- Texas Christian University
- Florida State University
- University of Miami
- University of Texas
- Ohio State University
- University of Missouri
- University of Florida
- Virginia Tech University
- Louisiana State University
- University of Oklahoma
These ridiculous costumes, hailed by Nike as "the lightest ever," feature such game-changing elements as a lighter belt buckle and "engineered high-tenacity yarn." Further jargon can be found in Nike's press release for the FSU uniforms, available here.
While various bloggers and press outlets that have unabashedly...um, bashed the new "system of dress," I think there are some issues that have yet to be covered. Initially, however, there are the traditional economic elements to deal with.
First, consider the pool of Nike-affiliated universities that comprise the group of ten receiving these new uniforms. I would like to say that this is a case in which the tail, Nike, is wagging the dog...as there are no less than 11 Nike logos on FSU's outfit...but the fact of the matter is that to use that analogy would be to misrepresent the tail and the dog. If there's nothing Andrew Zimbalist has taught us, then it's that the analogy above needs to be reversed. Nike is the behemoth calling the shots, and all they are really paying to the universities is lip service, "Nike also worked with coaches and administrators at Florida State to bring inspiration..."
Again, this development should come as no surprise. In fact, it should come as no surprise that these jerseys are ostentatious - or downright ugly - at least they are guaranteed to drum up press - bad, good, or otherwise. What is somewhat surprising, and something that few have talked about yet, is that Florida State University is even on this list...hasn't the football team fallen so far that it seems out of place on a list with winners of seven out of the last eight BCS Championship games?
Florida State's decreasing relevance aside, at Virginia Tech there is a reason to celebrate these jerseys. And no, I'm not talking about their all-white kits or the lame Nike slogan (each team has received one...and LSU's is in French) attached: "Good Guys Wear White." And no, I'm not talking about how that sentiment doesn't seem to jive with a military-style truck that Nike delivered to the Blacksburg campus:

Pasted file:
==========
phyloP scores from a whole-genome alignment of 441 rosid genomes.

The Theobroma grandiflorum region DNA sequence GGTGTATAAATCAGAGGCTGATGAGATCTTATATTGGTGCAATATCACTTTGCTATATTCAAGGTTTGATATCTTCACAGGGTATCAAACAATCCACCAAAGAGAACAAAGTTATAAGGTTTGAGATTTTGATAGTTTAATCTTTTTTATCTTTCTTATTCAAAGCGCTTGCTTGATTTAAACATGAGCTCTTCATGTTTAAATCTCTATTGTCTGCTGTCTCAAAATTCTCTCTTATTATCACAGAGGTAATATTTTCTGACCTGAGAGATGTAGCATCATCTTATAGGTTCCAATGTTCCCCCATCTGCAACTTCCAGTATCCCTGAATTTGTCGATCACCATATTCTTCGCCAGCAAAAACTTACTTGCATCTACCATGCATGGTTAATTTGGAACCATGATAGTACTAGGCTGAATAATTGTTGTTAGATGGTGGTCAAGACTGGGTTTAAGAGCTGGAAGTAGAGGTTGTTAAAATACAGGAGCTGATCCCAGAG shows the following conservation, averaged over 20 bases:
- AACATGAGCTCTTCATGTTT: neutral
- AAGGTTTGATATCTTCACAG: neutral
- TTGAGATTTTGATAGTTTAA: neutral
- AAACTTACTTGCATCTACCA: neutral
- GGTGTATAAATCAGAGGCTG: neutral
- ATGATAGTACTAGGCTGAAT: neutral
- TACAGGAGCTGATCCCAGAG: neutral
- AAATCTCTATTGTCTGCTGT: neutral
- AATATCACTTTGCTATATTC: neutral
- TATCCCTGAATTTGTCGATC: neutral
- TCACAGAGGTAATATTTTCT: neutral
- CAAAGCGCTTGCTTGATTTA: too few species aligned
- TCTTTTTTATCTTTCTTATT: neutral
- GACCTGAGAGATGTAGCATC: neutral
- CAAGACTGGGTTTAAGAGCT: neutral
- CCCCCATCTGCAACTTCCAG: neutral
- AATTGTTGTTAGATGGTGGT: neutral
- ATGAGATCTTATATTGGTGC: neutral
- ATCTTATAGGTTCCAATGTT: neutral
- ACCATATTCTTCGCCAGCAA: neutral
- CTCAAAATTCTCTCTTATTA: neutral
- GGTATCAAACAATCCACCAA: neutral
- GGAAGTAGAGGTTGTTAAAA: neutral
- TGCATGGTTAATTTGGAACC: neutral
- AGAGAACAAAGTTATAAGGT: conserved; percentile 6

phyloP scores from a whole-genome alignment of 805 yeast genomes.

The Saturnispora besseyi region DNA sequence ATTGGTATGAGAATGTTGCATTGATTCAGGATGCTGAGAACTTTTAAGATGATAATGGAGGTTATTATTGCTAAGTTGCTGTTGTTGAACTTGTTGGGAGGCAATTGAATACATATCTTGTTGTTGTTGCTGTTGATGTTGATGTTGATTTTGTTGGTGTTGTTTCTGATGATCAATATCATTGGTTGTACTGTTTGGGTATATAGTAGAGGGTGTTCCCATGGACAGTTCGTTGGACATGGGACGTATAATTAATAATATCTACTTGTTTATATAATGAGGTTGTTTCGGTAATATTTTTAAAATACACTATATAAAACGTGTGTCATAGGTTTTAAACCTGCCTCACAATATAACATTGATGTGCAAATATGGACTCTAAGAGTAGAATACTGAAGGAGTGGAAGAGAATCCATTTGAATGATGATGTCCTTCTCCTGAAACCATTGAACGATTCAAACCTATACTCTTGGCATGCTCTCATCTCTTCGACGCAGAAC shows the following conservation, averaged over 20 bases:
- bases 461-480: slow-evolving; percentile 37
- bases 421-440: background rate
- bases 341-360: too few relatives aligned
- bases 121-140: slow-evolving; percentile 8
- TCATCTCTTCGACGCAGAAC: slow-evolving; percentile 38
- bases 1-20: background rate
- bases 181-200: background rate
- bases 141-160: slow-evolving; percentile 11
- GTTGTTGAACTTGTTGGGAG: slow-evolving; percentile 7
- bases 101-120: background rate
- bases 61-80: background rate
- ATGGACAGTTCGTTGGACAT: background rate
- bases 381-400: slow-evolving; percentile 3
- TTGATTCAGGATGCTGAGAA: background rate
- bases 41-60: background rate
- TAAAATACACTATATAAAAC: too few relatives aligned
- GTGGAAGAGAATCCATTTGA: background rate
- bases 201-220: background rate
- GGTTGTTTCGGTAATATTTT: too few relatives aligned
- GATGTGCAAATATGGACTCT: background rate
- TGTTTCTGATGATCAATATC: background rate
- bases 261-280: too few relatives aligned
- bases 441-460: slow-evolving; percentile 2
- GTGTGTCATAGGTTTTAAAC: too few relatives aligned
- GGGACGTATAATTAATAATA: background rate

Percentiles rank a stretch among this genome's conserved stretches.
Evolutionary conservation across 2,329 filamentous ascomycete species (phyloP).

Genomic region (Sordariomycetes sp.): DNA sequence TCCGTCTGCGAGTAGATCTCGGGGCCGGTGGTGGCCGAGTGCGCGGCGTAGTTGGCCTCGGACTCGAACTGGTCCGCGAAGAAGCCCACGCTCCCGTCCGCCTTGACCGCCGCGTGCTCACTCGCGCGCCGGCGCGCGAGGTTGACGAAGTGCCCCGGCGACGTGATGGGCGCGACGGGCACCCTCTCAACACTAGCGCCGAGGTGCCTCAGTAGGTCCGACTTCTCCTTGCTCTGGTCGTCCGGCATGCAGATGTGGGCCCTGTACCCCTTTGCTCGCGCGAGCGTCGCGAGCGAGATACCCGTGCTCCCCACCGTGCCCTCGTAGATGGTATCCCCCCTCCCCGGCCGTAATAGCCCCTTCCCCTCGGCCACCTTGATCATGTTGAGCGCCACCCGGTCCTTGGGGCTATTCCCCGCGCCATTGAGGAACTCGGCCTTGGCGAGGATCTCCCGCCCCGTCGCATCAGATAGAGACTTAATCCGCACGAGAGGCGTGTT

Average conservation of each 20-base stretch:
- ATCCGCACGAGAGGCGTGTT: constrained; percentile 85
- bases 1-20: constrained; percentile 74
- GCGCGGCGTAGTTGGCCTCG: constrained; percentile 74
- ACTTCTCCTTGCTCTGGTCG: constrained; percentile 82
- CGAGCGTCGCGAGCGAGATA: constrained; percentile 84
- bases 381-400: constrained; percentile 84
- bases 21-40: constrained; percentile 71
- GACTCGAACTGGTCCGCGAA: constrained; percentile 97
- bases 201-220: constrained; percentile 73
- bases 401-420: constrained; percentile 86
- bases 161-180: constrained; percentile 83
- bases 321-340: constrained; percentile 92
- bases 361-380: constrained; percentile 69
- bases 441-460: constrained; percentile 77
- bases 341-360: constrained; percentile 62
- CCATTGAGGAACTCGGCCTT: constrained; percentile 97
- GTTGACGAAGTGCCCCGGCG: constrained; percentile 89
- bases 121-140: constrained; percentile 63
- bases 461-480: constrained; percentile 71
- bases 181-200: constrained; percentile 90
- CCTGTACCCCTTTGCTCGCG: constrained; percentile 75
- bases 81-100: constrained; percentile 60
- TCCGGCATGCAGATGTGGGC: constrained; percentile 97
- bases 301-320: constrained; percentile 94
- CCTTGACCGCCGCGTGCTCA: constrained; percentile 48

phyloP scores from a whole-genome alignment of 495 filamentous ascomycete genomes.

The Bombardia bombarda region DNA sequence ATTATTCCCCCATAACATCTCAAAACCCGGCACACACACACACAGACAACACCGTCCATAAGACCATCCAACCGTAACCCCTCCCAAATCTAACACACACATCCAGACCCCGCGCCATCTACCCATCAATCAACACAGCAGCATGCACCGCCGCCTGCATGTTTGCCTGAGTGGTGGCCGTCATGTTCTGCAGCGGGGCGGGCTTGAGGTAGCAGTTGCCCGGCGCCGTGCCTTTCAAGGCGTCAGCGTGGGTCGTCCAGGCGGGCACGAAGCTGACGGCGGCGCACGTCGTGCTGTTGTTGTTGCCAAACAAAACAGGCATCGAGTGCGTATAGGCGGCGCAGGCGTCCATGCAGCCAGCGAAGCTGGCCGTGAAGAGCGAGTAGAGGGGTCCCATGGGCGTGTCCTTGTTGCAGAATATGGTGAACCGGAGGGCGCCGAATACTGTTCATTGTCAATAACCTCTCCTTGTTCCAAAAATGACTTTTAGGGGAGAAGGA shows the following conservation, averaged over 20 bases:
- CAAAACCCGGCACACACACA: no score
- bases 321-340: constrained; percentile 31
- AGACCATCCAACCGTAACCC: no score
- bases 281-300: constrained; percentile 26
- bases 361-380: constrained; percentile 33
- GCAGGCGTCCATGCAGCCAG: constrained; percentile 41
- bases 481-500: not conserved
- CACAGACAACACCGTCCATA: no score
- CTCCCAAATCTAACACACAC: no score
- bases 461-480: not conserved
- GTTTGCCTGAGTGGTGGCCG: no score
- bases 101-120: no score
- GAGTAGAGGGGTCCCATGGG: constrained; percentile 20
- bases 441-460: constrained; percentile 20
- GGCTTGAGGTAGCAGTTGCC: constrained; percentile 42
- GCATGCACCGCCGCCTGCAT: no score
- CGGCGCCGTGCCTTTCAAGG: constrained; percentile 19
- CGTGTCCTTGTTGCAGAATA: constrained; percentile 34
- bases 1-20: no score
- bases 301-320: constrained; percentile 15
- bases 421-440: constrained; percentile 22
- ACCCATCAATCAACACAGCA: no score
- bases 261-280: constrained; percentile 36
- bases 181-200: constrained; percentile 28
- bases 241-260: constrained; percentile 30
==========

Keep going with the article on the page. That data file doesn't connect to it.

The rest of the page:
And I'm even going to withhold exploring the problematic confounding of the idea of combat/violence/war with college football. These student-athletes are playing a game - a game that has nothing to do with war or combat (I might think Nike would be more sensitive to this idea, given our current state in Afghanistan or even Ft. Hood...).
What I would like to talk about is, unlike Florida State or TCU or many (I suppose) of the other schools on Nike's list, Virginia Tech is using this opportunity for uniform publicity to auction off - for charity - the game worn jerseys after their November 14th meeting with the Maryland Terrapins. The charity, as noted in this VT press release, is Herma's Readers, a charity that encourages reading and literacy among children between the ages of four and nine.
So, with all of the baggage that these new uniforms bring - and ironically, remember, they are Nike's lightest ever - at least one school is taking the opportunity to do something good for society...which is more than Florida State can say. And that's sad. Because when your football program is so bad you can't even sell out a homecoming game, you could really use some good publicity.